Today I listened to some recordings they had of lectures in São Paulo. The library catalogue provides no information at all, and Beaulieu’s list just notes the place, the lecture number and ‘Histoire de la sexualité’ for the first. Even before I heard them my guess was that they were the lectures Foucault gave in October-November 1975, which Daniel Defert says were on “psychiatrization and anti-psychiatry”. As far as I’m aware these were Foucault’s only lectures in São Paulo. According to David Macey some other lectures on the same trip in Rio were on “criminality, urbanisation and public health”. Of course, Foucault gave some terrific – and much better-known – lectures in Rio in 1973 on ‘Truth and Juridical Forms’ and on medicine in 1974 so this was intriguing stuff.
Beaulieu suggests four lectures, across six tapes (nos 82, 86-90) though the order is jumbled and there are parts missing from his list. The transfer to the CDs has added another layer of complexity because they have been constrained by the transfer of a side of a cassette to a CD running time, and have mixed things up still further. It seems each lecture is 1-2 hours long, though it’s hard to tell with the labelling. One lecture has a clear ten minute break. In addition some of the recordings are practically unlistenable. I couldn’t make out much in the first lecture at all – the background hiss was too loud and Foucault too quiet. It sounded like a bad bootleg with a tape machine or microphone smuggled in and hidden. The other lectures are, however, much better recorded but as with many of the recordings in the archive there are frequent bursts of white noise. The recording level is generally so low that this sounds really loud if you turn the volume up. Not great for my hearing or working in a library. Of course, you have to listen to them on crappy library discmans, rather than through a computer as then you could rip the files. Somebody really needs to take the files and clean them up with audio editing software – it sounds like they have been transferred without any attempt at normalizing volume, reducing hiss, getting rid of the white noise etc.
The lectures are close to material in the Abnormals course, on confession around the 16th-17th century, sexuality and modes of penitence, which would make sense for a 1975 date. There are connections to the distinction between the ars erotica and scientia sexualis which was short lived in Foucault’s work. If the date is correct, and various indications suggest it is, they date from several months after the Paris lectures, and Foucault was clearly developing his work on this topic, not just in anticipation of the published first volume of the History of Sexuality which appeared about a year later, but also the projected second one, La chair et le corps, which was drafted around this time, and again later in the 1970s, and is thought to be almost entirely destroyed.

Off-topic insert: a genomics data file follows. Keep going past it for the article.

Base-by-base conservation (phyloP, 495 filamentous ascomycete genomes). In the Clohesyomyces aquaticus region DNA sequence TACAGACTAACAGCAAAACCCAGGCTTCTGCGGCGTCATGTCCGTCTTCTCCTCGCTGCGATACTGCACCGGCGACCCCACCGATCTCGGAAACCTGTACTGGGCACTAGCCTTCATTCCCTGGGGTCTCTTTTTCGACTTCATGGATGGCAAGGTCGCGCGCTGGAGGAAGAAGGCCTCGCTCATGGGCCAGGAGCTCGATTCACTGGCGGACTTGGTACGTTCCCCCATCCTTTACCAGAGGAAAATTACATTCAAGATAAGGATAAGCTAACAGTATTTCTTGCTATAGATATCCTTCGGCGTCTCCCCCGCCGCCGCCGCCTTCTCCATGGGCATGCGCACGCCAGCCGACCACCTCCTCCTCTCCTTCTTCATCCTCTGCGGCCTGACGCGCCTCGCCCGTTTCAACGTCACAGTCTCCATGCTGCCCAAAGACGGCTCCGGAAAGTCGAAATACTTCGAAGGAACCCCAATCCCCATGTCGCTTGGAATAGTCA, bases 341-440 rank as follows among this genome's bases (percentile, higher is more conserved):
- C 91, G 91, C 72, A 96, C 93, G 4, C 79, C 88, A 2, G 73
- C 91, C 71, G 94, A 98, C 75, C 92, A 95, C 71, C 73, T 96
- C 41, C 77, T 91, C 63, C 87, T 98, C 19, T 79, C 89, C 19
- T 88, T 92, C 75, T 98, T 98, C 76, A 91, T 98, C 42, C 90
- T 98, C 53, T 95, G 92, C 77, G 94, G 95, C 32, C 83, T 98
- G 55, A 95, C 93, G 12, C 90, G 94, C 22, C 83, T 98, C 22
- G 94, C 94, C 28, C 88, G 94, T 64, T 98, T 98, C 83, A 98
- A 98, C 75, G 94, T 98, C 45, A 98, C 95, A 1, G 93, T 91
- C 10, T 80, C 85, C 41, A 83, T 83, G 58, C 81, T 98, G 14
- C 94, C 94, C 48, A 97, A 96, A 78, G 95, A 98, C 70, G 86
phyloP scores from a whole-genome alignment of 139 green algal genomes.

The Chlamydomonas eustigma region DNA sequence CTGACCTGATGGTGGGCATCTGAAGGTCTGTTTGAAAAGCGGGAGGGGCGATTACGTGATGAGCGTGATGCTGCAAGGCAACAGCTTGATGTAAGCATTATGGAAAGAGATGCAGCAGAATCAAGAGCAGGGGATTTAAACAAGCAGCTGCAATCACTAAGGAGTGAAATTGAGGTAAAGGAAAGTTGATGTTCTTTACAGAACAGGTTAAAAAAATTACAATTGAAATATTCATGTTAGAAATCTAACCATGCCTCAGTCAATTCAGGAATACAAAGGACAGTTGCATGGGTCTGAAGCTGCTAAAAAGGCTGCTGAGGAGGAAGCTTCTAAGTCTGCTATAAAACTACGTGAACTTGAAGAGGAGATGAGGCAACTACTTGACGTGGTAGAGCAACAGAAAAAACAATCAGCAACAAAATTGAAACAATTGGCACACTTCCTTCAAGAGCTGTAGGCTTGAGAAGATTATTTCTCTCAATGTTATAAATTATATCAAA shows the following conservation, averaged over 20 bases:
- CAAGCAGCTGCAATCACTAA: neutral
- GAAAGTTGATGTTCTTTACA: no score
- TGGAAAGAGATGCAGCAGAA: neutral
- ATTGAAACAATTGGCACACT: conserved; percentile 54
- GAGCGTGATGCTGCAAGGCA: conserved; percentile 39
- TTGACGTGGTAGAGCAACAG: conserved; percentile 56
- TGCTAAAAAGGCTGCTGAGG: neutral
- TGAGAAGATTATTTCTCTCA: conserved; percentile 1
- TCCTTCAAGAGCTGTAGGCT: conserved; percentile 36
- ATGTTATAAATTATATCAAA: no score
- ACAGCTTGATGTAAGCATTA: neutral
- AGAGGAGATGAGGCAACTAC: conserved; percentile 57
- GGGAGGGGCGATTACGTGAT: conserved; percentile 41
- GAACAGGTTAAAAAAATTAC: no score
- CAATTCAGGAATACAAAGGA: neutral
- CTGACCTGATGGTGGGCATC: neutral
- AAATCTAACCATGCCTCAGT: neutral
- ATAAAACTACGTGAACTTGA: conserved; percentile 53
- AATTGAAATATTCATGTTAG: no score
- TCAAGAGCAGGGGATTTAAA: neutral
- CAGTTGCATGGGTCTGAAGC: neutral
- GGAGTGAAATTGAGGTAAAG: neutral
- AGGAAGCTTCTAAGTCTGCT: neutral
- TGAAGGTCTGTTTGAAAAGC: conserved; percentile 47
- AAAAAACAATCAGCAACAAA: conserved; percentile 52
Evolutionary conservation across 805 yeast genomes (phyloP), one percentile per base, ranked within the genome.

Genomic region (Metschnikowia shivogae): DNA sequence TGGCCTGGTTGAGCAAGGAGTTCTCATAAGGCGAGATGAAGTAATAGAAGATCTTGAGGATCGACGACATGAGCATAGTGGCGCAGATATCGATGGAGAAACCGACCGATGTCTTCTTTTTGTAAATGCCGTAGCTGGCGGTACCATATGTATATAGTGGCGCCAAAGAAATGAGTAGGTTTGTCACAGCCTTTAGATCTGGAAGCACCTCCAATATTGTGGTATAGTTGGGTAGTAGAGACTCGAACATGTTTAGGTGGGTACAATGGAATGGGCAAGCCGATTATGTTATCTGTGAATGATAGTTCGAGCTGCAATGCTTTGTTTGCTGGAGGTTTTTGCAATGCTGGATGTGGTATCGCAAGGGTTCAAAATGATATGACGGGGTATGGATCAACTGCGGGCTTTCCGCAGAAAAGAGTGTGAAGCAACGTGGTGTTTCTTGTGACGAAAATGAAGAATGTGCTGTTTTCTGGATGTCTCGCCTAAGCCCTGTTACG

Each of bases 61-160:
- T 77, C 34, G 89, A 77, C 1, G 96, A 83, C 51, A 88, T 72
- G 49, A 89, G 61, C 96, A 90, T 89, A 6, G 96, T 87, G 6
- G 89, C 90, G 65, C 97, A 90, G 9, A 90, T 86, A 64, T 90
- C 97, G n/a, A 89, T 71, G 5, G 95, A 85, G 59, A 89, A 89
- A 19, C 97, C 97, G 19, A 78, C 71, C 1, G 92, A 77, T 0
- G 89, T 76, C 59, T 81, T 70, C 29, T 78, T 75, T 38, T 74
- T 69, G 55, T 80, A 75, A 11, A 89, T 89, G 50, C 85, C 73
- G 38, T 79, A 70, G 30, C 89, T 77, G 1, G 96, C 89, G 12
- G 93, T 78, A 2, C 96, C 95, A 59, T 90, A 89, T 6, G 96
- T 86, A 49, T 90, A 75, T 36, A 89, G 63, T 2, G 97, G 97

Overall I felt that the fragments were too jumbled to feel confident about making claims about them, which was frustrating. Because of the ordering system I ended up listening to the fragments out of order, though what order they should be in is definitely open to question. Tapes run out and when sides are being switched content is lost. This makes it hard to tell if the second side/next cd track is really the continuation and how much is missing. I think someone really should take these lectures and transcribe them, and then see if they can be lined up in a sensible arrangement. There is enough material here to make for half a book. Perhaps they could be paired with the Montreal lectures of March-April 1974 on “L’épreuve et l’enquête [Proof and Inquiry]”, though I am not sure that this material exists in either audio or written forms – I have never found a documentary trace. I suspect the Montreal lectures relate to the Théories et institutions pénales course from the Collège de France, but given the note form of that text, any recording would be extremely valuable.
So, three valuable days. In addition to the library work I had a lovely dinner with Michael Dear – the founding editor of Society and Space; a coffee with Michael Watts and lunch with Jonathan Simon. All very interesting, enjoyable and useful. Michael W. and Jonathan shared their memories of Foucault on campus in the early 1980s. Now back to New York.